Monday, November 15, 2010

Double Feature Review: Role Models and Toy Story 3

Role Models

Two irresponsible men are forced to volunteer as mentors to complete a term of community service.

The bad news first:
The overall direction of the movie is pretty predictable. You mean two selfish kids are paired up with a couple of children who they don't really care for? Gee, I wonder if they'll grow to admire and respect each other in a heartwarming way. The storyline itself does this in a reasonably fun and engaging way, though.

A few of the double entendre jokes are a little flat, which is unfortunate considering Jane Lynch gets a good deal of them. Luckily, the dialogue related to her questionable past more than makes up for it.

The good stuff:
It goes along at a pretty good clip and the humor generally keeps pace. The story hangs on differing personalities, and there are plenty of those to go around. The relationship between the near-opposite characters of Paul Rudd's world-weary Danny and Christopher Mintz-Plasse's fantasy-driven Augie gets the best results. The pair-up of Seann William Scott's Wheeler and Bobb'e J. Johnson's Ronnie relies more on raunchy jokes, though most of them are pretty good.

When the movie leans more on the dramatic side, it's surprisingly effective. There's nary a chuckle to be found in the dinner between Danny, Augie, and Augie's mother and stepfather, but it's well-written and believable. The live action roleplaying scenes are also hilarious and impressively choreographed, and while many of the jokes related to them fall along the same general lines it's clear that everyone is having a good time.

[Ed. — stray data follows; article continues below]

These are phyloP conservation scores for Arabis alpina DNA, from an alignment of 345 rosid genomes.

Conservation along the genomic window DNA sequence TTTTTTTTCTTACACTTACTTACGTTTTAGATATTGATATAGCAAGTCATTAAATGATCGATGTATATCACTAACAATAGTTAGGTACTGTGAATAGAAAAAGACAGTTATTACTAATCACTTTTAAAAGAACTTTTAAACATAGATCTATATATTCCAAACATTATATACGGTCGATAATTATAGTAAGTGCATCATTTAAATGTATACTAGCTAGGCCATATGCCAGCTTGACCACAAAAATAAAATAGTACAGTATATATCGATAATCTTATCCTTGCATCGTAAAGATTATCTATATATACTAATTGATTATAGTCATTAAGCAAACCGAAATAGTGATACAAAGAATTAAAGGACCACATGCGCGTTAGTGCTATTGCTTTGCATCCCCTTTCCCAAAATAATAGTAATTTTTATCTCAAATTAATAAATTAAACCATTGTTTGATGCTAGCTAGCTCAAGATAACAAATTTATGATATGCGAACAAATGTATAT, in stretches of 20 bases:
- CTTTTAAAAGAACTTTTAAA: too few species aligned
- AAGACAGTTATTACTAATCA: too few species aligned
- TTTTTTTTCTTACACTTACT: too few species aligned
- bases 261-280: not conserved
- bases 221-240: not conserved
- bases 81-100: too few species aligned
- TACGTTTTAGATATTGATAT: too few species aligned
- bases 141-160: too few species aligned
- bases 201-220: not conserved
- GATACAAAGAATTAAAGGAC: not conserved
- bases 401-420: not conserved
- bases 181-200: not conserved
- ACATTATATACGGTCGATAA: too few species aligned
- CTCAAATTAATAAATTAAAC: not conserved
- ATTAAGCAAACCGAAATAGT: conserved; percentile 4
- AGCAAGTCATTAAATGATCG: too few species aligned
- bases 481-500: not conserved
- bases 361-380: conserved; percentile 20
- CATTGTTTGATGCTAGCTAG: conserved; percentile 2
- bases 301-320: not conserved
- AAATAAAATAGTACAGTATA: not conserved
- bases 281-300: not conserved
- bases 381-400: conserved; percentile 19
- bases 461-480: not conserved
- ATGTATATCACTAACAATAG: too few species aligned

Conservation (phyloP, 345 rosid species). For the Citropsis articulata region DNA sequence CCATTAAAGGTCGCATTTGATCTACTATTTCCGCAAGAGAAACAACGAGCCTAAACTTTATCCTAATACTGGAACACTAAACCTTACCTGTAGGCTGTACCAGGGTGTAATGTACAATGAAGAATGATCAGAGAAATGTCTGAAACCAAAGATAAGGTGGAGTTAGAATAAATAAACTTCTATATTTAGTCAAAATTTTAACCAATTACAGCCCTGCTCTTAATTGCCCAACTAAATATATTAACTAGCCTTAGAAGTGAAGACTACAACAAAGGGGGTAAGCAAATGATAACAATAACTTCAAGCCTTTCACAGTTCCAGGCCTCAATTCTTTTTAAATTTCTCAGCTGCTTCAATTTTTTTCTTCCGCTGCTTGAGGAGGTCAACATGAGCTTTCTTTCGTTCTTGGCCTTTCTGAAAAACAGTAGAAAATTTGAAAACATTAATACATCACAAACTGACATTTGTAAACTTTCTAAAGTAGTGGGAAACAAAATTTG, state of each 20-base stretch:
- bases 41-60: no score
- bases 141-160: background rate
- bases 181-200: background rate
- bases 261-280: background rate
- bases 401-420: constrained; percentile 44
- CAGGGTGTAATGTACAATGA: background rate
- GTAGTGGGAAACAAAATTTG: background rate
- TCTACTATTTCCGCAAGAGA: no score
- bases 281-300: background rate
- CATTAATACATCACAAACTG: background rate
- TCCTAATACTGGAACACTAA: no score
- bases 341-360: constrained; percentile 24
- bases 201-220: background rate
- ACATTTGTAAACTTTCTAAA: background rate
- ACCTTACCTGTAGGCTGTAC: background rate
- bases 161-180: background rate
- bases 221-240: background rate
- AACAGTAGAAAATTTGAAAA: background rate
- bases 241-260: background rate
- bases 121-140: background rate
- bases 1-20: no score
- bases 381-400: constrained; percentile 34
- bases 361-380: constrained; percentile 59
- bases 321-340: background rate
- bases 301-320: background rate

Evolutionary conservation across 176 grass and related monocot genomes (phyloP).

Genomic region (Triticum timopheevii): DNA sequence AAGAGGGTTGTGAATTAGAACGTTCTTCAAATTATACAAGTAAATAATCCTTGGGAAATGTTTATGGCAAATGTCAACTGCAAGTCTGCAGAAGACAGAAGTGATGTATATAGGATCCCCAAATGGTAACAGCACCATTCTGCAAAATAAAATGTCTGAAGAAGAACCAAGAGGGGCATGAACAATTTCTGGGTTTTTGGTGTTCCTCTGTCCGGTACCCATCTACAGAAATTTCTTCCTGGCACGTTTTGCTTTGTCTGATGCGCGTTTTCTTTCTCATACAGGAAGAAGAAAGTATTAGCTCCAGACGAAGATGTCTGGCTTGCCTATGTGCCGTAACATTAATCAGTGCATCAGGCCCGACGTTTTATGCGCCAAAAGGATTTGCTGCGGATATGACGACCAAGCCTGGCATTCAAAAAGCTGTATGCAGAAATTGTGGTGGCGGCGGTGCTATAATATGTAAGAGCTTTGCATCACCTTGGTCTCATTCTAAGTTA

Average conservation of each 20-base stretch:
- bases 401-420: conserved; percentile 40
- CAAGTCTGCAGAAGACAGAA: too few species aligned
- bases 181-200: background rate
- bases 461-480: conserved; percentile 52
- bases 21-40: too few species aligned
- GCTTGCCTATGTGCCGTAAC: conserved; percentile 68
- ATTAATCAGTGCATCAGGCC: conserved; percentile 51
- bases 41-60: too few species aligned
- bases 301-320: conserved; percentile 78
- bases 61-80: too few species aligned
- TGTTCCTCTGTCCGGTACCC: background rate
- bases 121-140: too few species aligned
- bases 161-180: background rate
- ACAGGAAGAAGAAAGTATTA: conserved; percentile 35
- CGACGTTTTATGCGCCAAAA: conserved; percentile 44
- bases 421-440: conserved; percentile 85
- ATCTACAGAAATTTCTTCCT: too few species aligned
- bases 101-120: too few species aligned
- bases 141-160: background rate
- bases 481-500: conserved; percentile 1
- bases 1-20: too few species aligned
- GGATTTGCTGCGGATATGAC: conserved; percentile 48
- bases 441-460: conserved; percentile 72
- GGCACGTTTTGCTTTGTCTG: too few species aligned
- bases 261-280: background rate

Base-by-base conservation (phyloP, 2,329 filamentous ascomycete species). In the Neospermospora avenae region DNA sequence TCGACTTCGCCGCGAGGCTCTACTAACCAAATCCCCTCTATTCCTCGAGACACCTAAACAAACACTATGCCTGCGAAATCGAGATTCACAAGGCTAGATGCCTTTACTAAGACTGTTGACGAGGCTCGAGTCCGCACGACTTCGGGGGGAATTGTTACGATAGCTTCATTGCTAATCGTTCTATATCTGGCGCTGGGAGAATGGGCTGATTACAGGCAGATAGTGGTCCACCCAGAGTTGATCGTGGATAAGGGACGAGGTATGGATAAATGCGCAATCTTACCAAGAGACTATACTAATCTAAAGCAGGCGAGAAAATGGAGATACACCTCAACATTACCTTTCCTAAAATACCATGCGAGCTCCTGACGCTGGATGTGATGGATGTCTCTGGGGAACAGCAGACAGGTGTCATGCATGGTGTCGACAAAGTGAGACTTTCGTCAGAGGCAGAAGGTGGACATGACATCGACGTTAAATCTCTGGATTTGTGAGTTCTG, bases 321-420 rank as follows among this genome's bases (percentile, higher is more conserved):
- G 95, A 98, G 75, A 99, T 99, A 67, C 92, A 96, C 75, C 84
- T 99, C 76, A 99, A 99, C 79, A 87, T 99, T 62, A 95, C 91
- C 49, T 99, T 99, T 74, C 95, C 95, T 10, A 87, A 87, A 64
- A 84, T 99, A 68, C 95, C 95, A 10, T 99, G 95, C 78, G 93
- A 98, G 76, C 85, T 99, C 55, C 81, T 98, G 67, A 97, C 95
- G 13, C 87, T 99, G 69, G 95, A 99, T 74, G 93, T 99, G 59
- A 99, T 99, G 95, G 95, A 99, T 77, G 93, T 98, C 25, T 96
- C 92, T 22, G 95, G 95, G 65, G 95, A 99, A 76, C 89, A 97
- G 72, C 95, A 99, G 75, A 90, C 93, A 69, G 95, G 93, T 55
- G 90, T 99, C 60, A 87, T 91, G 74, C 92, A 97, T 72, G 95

Worth a visit.

Toy Story 3

Synopsis: Amid uncertainty over their future as 17-year-old Andy prepares for college, the toys are mistakenly donated to a daycare center.

The bad news first:
Pixar's last few films have been children's films with some pretty serious, more adult-oriented story lines. I've seen some question over whether the studio has taken this too far, allowing their films to slide too much into darker, heartrending themes. They definitely have gone a little more somber in recent years; WALL-E and Up were both more than a little symbolic and dealt with heavier issues than earlier movies. By now, everyone probably knows that they're going to go into a Pixar movie and have tears in their eyes at some point.

Toy Story 3 may have gone a little too dramatic in some areas. There's one scene that I won't spoil, which everyone who has seen the movie will be able to point out, that is incredibly dark for what is ostensibly a children's movie but works amazingly well. By contrast, a shot in which three forgotten toys are standing in a field under a sepia-toned, cloud-scudded sky seems to be trying a little too hard to bring the audience down.

The good stuff:
Toy Story 2 focused mostly on Woody's dilemma between being admired forever by children as a museum piece or staying with Andy but running the risk that his owner will outgrow and abandon him. Though Woody opts to stay with Andy, it's a little bittersweet since he acknowledges that he's just going to have to enjoy the time he has left. Sure enough, Toy Story 3 picks up with Woody and Buzz and all the rest buried in the toy chest. The 11-year gap between Toy Story 2 and Toy Story 3 is quite a jump, and Pixar adjusts accordingly. Even the youngest viewers who saw the first sequel when it came out would be in their early teens now, no doubt thinning out or exiling their own ranks of playthings.

The early trailers seemed to suggest that Andy would simply be punted off in favor of some prolonged silliness at a daycare center. Once it became clear that it was going to delve deeper into the themes of Toy Story 2, my confidence was restored. Despite the underlying serious themes, there's quite a bit to keep you laughing. In particular, the narrative of Andy's playtime at the beginning and Buzz Lightyear accidentally reprogrammed in Spanish are hilarious. The story, as always, keeps you caring about each and every one of the characters from the start to the finish. It yanks your heartstrings pretty hard, but it's not like Disney has never done that before and it's extremely fitting given the plot.

Another winner from Pixar. What did you expect?

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